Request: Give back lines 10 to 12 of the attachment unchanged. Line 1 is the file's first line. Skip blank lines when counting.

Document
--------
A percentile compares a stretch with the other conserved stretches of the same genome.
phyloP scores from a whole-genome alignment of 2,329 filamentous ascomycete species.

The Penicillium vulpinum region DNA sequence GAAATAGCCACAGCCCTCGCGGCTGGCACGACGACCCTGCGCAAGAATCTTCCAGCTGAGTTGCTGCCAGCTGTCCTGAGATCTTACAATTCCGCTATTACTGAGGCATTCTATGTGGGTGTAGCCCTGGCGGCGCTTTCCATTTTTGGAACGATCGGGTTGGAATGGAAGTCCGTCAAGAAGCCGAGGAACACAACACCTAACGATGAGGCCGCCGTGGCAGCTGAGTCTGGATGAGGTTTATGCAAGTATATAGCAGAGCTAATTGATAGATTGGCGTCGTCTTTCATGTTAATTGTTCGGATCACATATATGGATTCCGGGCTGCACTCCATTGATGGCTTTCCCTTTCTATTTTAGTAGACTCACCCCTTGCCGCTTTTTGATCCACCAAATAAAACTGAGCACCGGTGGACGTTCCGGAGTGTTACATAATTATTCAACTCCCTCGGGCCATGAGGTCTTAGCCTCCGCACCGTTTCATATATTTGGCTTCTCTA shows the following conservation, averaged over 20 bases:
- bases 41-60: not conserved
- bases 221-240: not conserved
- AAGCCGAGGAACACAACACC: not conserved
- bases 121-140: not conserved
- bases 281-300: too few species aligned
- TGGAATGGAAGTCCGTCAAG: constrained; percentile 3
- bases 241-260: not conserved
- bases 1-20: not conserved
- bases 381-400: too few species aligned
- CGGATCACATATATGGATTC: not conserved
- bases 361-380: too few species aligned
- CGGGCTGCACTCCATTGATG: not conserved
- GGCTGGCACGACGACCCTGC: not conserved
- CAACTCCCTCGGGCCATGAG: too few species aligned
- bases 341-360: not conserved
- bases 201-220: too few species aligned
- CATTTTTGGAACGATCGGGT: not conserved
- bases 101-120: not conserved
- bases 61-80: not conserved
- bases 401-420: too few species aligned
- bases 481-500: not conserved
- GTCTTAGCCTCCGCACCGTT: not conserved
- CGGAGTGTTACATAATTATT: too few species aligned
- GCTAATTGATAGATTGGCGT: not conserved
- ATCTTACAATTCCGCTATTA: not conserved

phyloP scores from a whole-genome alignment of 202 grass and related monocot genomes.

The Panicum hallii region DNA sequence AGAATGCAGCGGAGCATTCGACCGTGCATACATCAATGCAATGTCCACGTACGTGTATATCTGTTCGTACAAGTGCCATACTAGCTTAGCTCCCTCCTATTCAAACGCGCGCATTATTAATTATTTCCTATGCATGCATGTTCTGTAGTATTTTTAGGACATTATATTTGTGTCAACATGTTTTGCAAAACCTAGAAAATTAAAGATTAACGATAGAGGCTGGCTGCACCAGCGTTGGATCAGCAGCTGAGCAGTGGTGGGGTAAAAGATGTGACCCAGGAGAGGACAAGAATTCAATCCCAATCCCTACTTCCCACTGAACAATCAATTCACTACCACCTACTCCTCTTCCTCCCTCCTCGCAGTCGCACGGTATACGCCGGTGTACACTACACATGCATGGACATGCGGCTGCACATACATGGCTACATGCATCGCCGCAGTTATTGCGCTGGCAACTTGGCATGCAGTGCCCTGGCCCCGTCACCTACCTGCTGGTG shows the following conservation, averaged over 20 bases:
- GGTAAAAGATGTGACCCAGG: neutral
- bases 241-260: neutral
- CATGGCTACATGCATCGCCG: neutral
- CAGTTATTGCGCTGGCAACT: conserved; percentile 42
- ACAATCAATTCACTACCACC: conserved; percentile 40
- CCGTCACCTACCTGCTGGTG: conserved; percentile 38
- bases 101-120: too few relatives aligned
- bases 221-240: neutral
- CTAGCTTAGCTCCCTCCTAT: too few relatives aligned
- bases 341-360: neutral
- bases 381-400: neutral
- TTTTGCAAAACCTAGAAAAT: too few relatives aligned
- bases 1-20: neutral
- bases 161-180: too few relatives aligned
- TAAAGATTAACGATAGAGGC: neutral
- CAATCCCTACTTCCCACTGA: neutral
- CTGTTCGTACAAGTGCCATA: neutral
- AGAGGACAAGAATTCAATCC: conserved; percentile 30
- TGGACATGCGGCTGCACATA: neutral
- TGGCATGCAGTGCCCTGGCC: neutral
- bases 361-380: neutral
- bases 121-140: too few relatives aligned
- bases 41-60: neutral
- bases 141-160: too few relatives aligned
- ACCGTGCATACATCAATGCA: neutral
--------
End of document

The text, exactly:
- bases 241-260: not conserved
- bases 1-20: not conserved
- bases 381-400: too few species aligned